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IT was irredeemably dull but had a limitless capacity to fascinate. Its former trait lay entirely in its lacklustre bronze appearance. The latter resided in the story it told.
It was a medal designed to celebrate a triumph in the 18th century. It also served in the 20th century and beyond as a remembrance of a lost cause, as a reminder of brutality and violent retribution and a nudge to consider what might have been both for my forbearers and for Scotland, indeed Great Britain.
It was called the Cumberland medal in my house. It emerged from its humble abode in a cigar box when ceilidhs broke out spontaneously or when someone inquired about the ’45 or when my father deemed it appropriate to discuss the impossibly romantic but irrefutably gory story of Bonnie Prince Charlie and the Jacobite rebellion of 1745.
The medal was struck to commemorate the Duke of Cumberland’s victory over Jacobite forces on Drummossie Moor on April 16, 1746. The battle became known as Culloden. It marked the end of Jacobite hopes of overturning the Hanoverian regime. It signalled the start of a bloody, relentless campaign by the victors to inflict punishment on Highlanders and their way of life.
It brought about the end of one culture and introduced another, that of tartan kitsch, the shortbread tin view of Scotland, particularly the Highlands. It was the end of the fight for succession, certainly in military terms. It was the start of a bloodletting that echoes down the ages. It was the turning point for a way of life and a prelude to the Highland Clearances.
Charles Edward Stuart
The medal thus had a significance to my father who had turned an informal study of an era into a genuine obsession. The MacDonalds were largely stalwart supporters of the Jacobite cause in the 18th century. This loyalty was in the very DNA of my father.
The medal was tangible proof of the existence of the Butcher Cumberland, as he came to be known. This was no invented bogey man. This was William Augustus, Duke of Cumberland, (born April 15, 1721, died October 31, 1765) whose suppression of a rebellion strayed from the moor to clachans and villages, where women were raped, people summarily killed in cold blood and in hot blood, where homes were razed, where combatants and non-combatants were put to sword or flight.
His determination to extinguish all traces of the rebellion and his contempt for those he viewed as traitors found an awful expression in the execution of some of his opponents by hanging, drawing and quartering. This involved hanging the prisoner until he was not quite dead, laying him down and removing his inner organs, cutting off his head and limbs. It was the fate reserved for those the victors viewed as traitors.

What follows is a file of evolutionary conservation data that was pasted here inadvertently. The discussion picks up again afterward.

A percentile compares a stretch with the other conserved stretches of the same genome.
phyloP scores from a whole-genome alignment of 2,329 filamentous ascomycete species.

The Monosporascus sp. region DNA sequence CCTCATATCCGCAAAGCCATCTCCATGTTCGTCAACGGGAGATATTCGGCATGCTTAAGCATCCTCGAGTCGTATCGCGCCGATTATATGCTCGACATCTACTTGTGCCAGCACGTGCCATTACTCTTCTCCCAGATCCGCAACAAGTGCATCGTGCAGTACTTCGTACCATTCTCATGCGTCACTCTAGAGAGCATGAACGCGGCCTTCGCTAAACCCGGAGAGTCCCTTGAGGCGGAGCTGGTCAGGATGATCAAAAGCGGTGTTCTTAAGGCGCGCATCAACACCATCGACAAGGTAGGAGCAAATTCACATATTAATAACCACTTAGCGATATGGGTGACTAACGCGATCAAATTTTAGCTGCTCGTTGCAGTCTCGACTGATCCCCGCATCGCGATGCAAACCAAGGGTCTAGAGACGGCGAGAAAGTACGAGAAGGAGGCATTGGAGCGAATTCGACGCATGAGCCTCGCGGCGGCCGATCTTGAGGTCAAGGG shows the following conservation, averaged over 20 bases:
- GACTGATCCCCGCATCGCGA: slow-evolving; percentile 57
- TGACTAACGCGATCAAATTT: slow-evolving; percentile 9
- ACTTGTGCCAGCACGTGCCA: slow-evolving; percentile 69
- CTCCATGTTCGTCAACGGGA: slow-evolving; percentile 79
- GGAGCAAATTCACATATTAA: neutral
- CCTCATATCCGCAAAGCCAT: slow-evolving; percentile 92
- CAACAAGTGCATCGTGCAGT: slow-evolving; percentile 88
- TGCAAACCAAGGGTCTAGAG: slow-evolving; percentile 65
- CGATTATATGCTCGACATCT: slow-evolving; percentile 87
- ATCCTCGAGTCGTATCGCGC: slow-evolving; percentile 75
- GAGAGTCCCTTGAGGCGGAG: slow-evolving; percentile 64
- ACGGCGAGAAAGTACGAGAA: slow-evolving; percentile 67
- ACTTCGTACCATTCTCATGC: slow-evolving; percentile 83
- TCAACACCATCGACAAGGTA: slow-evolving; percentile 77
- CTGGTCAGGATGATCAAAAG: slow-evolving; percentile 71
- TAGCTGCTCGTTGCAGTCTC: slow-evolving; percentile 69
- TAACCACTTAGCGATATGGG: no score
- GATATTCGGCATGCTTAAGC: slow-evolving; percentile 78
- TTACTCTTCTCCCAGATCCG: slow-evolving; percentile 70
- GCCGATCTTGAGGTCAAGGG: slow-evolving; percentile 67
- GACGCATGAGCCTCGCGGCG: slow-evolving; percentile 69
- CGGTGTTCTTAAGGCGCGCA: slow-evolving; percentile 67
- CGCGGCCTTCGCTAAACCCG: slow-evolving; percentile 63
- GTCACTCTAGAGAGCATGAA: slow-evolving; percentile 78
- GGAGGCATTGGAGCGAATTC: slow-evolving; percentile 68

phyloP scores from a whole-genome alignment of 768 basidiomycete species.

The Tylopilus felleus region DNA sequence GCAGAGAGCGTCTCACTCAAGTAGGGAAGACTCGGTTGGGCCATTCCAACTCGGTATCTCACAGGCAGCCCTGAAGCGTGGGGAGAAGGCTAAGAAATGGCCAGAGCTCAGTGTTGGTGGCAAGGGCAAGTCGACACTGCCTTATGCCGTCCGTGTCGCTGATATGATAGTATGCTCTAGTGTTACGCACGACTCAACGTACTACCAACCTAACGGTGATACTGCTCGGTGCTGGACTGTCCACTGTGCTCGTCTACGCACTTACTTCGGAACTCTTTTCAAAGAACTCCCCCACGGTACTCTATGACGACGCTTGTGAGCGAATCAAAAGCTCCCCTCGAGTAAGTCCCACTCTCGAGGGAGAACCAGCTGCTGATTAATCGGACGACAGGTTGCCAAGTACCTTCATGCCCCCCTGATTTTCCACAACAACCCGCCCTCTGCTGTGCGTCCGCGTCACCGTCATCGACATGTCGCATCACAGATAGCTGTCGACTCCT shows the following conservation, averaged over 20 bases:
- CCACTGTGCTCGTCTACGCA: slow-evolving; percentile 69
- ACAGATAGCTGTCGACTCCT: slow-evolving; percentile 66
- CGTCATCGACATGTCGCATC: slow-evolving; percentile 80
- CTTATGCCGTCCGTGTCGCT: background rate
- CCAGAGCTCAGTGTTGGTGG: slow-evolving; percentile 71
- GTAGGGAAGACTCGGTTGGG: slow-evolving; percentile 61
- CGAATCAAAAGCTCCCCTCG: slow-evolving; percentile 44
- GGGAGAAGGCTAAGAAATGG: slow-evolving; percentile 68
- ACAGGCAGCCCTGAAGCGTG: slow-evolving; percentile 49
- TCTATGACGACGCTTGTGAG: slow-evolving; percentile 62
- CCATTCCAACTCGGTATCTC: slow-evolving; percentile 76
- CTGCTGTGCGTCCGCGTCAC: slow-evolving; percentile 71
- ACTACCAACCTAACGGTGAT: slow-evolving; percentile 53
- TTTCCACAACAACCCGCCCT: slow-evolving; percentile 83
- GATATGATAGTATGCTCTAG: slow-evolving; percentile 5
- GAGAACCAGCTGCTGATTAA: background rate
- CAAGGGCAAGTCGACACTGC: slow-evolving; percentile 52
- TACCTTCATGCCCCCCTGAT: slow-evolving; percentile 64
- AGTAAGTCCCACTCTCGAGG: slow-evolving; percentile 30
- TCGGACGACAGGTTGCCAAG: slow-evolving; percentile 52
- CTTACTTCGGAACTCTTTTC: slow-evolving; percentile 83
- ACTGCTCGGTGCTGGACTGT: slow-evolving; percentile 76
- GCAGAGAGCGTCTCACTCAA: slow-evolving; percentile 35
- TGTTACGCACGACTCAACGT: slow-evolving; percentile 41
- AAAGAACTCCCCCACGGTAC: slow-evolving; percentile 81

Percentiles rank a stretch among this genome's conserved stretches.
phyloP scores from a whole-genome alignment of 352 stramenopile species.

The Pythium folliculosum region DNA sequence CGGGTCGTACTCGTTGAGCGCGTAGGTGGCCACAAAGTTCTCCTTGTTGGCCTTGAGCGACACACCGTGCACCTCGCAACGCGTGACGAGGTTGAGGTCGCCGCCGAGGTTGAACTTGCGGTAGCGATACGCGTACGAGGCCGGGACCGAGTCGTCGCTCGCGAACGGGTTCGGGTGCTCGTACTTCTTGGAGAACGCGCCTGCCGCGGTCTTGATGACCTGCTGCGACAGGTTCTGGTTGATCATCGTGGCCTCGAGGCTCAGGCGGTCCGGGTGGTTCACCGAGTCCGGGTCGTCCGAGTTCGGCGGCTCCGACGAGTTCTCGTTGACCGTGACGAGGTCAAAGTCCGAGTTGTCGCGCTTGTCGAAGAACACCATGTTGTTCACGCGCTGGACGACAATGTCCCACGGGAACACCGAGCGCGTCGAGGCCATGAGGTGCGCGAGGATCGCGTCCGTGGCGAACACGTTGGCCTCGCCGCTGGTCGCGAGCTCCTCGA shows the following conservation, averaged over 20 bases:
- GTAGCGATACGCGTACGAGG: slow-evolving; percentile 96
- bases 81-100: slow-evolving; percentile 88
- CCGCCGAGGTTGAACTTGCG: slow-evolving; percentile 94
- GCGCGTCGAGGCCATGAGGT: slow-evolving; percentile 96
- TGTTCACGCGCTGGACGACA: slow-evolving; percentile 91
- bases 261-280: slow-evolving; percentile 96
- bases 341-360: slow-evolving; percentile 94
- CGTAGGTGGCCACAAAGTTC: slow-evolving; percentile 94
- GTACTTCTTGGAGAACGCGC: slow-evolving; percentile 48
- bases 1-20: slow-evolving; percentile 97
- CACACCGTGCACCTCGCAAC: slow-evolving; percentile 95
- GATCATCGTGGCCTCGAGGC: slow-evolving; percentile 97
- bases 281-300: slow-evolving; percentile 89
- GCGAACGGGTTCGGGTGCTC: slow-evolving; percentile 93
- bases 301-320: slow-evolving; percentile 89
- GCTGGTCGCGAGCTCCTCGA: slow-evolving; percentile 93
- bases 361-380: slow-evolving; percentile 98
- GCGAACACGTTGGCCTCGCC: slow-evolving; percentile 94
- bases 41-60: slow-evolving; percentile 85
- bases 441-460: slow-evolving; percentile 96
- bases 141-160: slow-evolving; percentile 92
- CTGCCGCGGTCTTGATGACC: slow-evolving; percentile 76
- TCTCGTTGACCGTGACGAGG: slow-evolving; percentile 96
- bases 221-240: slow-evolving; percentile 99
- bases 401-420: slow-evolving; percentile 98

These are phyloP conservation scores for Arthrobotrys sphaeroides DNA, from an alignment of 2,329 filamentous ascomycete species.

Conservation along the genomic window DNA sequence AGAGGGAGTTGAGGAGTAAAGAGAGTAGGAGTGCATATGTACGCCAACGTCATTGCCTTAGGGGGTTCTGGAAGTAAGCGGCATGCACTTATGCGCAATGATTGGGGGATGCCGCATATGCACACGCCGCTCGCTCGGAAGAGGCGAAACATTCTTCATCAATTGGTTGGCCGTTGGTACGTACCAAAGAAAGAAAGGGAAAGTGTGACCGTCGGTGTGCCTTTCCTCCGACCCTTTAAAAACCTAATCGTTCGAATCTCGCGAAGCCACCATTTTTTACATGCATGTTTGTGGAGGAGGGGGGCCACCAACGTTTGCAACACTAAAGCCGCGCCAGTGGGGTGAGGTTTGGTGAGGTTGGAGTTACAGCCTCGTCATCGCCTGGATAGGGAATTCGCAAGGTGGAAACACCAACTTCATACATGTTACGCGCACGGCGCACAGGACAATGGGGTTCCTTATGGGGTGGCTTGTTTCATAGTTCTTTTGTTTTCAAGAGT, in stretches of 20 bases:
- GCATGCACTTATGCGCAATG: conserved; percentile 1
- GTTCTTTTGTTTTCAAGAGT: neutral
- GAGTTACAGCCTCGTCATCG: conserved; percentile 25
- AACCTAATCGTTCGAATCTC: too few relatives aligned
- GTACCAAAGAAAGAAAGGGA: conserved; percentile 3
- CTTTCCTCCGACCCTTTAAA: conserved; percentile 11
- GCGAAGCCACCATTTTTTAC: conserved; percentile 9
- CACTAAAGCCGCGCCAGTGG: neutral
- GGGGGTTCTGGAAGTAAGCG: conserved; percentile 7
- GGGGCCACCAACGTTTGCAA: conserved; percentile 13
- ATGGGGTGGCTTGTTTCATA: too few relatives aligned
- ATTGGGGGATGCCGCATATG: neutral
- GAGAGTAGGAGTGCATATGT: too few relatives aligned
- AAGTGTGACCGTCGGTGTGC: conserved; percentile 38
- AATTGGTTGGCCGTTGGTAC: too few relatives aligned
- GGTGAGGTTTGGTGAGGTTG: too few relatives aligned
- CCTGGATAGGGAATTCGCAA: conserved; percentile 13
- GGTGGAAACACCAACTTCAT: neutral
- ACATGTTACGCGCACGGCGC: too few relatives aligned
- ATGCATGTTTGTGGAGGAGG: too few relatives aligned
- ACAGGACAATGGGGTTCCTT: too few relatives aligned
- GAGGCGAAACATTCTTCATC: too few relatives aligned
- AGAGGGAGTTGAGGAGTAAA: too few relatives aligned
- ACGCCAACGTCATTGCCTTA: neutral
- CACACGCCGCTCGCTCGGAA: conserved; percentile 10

It served as a motif for the brutality of the period. It showed that the bloodshed, the violence of Culloden did not end on one April afternoon. It testified to the fear held by the regime. This had been a rebellion that had come close to success. Any repeat was to be discouraged by any means.
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Yet Culloden survives. The Jacobite cause still holds a romanticism and offers lesson, not just in my childhood home. But how and why?
THE images flickered on the wall of a museum. It brought back a childhood remembrance for Paul O’Keeffe. “I remember watching Peter Watkins’ film on Culloden in 1964 when I was a boy. I always hold it to be the best film about the battle as it made an impact on me then. Fifty years later, I was in the Royal Armouries Museum in Leeds, the great treasure house of weaponry research, and was transfixed by the silent images of the film that were being shown on one of the walls. I was digging into Waterloo but Culloden then struck me as an interesting subject.”
O’Keeffe duly completed his book on Waterloo and Culloden beckoned. But why? The battle has been fully and expertly explored. Three books have been particularly lauded and influential: John Prebble’s Culloden, Trevor Royle’s Culloden: Scotland’s Last Battle and the Forging of the British Empire, and James Hunter’s Culloden and The Last Clansman.
British troops at Culloden
“I wanted to tell the story in a different way,” he says. “It made perfect sense to write about Culloden after doing Waterloo, I rely on primary sources so I couldn’t go too far back in time, before printing for instance. I want to look at the newspapers of the time. There is a treasure trove of newspapers around the 45 rising.’